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There remains great interest in understanding the relationship between visual impairment (VI) and autism spectrum disorder (ASD) due to the extraordinarily high prevalence of ASD in blind and visually impaired children. The broad variability across individuals and assessment methodologies have made it difficult to understand whether autistic-like symptoms shown by some children with VI might reflect the influence of the visual deficit, or represent a primary neurodevelopmental condition that occurs independently of the VI itself. In the absence of a valid methodology adapted for the visually impaired population, diagnosis of ASD in children with VI is often based on non-objective clinical impression, with inconclusive prevalence data. In this review, we discuss the current state of knowledge and suggest directions for future research.
... The van Dijk approach to assessment and communication intervention has been adopted internationally and is intended to support the development of presymbolic to early linguistic communicators. Van Dijk's approach emphasizes the establishment of trust, responsiveness to the child's communicative attempts, sharing of emotional states, communicating using the child's expressive forms, building different types of conversations based on the child's interests, coactive techniques (including coactive movement routines), sequential memory strategies, the use of drawings, and the achievement of symbolic understanding and expression [123][124][125][126]. Early conversations are sensitive to the child's emotional state and need for safety, focus on the child's preferred topics, integrate the use of movement and objects, and establish turn taking [125,127]. ...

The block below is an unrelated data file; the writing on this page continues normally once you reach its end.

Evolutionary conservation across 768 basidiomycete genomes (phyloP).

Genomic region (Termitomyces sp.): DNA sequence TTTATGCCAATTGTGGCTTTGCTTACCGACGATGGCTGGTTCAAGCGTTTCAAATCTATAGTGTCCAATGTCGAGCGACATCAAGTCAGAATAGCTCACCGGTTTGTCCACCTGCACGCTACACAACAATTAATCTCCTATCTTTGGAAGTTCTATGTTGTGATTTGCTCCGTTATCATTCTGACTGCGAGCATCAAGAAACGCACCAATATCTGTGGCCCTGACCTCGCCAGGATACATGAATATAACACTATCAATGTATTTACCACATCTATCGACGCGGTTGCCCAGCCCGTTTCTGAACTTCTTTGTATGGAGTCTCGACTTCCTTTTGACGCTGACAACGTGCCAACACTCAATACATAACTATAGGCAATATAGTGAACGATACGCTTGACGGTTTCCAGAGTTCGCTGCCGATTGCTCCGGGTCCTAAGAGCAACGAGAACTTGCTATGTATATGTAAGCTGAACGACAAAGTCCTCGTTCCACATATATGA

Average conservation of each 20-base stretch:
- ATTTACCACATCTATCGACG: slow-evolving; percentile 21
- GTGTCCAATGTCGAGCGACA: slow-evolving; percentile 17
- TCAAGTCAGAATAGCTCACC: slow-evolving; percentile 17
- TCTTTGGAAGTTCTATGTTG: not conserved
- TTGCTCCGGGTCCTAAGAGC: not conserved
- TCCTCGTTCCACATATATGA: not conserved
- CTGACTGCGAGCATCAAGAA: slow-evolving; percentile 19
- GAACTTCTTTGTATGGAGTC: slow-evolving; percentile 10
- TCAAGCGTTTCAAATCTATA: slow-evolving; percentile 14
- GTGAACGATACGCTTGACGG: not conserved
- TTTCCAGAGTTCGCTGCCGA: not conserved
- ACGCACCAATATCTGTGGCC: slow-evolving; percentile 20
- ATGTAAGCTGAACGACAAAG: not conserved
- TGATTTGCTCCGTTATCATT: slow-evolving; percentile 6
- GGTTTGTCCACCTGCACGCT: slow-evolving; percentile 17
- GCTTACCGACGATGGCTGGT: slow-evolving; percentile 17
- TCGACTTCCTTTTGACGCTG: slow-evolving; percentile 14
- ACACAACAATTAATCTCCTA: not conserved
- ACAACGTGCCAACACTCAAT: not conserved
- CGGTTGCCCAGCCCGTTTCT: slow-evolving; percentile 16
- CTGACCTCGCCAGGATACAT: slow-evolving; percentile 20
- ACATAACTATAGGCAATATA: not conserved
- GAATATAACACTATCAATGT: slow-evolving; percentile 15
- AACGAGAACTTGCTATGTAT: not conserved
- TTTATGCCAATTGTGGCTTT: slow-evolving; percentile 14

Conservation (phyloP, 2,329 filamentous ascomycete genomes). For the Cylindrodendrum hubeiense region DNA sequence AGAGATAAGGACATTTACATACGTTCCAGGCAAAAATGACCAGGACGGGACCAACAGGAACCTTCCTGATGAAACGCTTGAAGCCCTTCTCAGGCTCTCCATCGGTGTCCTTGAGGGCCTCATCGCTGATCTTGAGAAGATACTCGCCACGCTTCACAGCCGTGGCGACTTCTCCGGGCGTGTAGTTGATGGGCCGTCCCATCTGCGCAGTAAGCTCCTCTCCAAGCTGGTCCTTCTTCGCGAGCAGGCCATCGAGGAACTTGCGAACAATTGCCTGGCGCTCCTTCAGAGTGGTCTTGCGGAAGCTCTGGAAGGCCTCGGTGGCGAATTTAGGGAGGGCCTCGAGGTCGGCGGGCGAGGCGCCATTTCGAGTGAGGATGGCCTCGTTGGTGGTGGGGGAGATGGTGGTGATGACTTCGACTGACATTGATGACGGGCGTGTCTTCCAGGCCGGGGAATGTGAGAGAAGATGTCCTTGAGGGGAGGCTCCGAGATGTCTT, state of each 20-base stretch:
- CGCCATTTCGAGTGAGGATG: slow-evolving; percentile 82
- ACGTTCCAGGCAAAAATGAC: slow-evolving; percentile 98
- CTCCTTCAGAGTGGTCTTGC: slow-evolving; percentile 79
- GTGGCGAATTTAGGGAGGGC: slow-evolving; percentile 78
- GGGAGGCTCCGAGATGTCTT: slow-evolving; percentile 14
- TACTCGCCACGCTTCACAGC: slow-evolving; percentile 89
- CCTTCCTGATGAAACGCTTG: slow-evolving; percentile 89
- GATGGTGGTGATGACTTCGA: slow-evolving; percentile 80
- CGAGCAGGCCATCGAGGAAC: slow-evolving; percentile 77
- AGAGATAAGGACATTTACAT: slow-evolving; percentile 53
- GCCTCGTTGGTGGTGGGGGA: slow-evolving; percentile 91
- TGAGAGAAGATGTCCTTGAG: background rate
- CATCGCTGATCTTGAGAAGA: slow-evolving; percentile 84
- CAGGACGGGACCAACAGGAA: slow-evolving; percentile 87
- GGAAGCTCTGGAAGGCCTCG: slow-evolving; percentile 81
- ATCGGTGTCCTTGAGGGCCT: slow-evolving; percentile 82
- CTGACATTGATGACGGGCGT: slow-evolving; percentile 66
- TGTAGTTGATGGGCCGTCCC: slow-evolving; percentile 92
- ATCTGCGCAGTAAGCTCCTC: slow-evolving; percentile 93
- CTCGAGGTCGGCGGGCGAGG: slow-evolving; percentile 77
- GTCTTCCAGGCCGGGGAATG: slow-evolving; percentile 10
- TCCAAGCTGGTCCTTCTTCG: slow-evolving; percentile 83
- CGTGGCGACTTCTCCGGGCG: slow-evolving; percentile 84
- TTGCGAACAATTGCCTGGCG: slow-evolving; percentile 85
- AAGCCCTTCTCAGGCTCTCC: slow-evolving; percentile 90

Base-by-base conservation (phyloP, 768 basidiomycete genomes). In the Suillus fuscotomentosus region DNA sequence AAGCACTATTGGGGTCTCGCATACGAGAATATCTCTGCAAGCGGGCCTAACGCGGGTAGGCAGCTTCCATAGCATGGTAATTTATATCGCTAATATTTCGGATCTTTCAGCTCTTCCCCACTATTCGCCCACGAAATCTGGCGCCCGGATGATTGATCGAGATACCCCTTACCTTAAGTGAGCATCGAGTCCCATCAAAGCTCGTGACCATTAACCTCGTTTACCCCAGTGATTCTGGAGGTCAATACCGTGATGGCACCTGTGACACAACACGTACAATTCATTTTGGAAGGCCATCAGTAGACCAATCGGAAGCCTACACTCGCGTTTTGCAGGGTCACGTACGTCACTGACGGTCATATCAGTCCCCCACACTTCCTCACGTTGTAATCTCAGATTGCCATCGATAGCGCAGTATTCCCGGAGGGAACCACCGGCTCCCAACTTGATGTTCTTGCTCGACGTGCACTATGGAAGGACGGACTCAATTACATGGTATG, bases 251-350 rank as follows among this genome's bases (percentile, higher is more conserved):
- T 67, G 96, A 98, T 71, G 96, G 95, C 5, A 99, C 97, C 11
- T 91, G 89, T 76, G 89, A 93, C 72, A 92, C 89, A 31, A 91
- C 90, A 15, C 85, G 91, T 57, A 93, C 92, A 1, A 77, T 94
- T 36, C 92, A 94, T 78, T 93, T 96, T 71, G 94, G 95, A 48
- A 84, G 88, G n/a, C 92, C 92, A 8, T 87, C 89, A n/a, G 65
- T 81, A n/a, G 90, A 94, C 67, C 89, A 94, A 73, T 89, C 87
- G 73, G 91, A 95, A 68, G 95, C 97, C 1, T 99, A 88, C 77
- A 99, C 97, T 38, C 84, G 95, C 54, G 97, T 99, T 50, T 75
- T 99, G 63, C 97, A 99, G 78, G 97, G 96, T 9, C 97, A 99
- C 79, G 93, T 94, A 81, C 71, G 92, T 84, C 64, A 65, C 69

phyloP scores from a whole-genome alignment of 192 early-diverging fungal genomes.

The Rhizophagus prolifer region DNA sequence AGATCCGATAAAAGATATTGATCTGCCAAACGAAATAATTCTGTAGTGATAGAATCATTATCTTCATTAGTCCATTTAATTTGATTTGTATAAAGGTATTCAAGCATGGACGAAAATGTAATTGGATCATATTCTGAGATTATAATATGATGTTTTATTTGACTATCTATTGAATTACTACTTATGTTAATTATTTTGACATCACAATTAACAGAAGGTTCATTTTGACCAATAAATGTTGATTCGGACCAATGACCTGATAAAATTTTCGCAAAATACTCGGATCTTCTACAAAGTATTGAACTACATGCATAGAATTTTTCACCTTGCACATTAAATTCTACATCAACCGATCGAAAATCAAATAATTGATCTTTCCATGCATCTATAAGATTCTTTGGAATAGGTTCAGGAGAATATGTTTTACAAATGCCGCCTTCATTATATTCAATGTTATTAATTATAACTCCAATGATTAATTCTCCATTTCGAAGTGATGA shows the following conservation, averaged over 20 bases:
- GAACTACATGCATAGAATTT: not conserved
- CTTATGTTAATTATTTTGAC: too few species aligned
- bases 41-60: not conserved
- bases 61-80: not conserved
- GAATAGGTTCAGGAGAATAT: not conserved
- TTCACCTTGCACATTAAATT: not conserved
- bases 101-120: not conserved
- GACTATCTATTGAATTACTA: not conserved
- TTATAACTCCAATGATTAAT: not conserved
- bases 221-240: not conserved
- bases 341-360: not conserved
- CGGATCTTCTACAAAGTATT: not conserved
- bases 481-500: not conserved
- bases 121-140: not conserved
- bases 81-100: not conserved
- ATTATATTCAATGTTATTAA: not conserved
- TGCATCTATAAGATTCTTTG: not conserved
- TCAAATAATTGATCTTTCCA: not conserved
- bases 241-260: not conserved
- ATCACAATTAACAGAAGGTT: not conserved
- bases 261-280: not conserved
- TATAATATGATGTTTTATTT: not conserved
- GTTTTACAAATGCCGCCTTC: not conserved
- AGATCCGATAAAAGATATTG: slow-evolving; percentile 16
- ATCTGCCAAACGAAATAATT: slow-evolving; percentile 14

... The van Dijk approach to assessment and communication intervention has been adopted internationally and is intended to support the development of presymbolic to early linguistic communicators. Van Dijk's approach emphasizes the establishment of trust, responsiveness to the child's communicative attempts, sharing of emotional states, communicating using the child's expressive forms, building different types of conversations based on the child's interests, coactive techniques (including coactive movement routines), sequential memory strategies, the use of drawings, and the achievement of symbolic understanding and expression [123][124][125][126]. Early conversations are sensitive to the child's emotional state and need for safety, focus on the child's preferred topics, integrate the use of movement and objects, and establish turn taking [125,127]. ...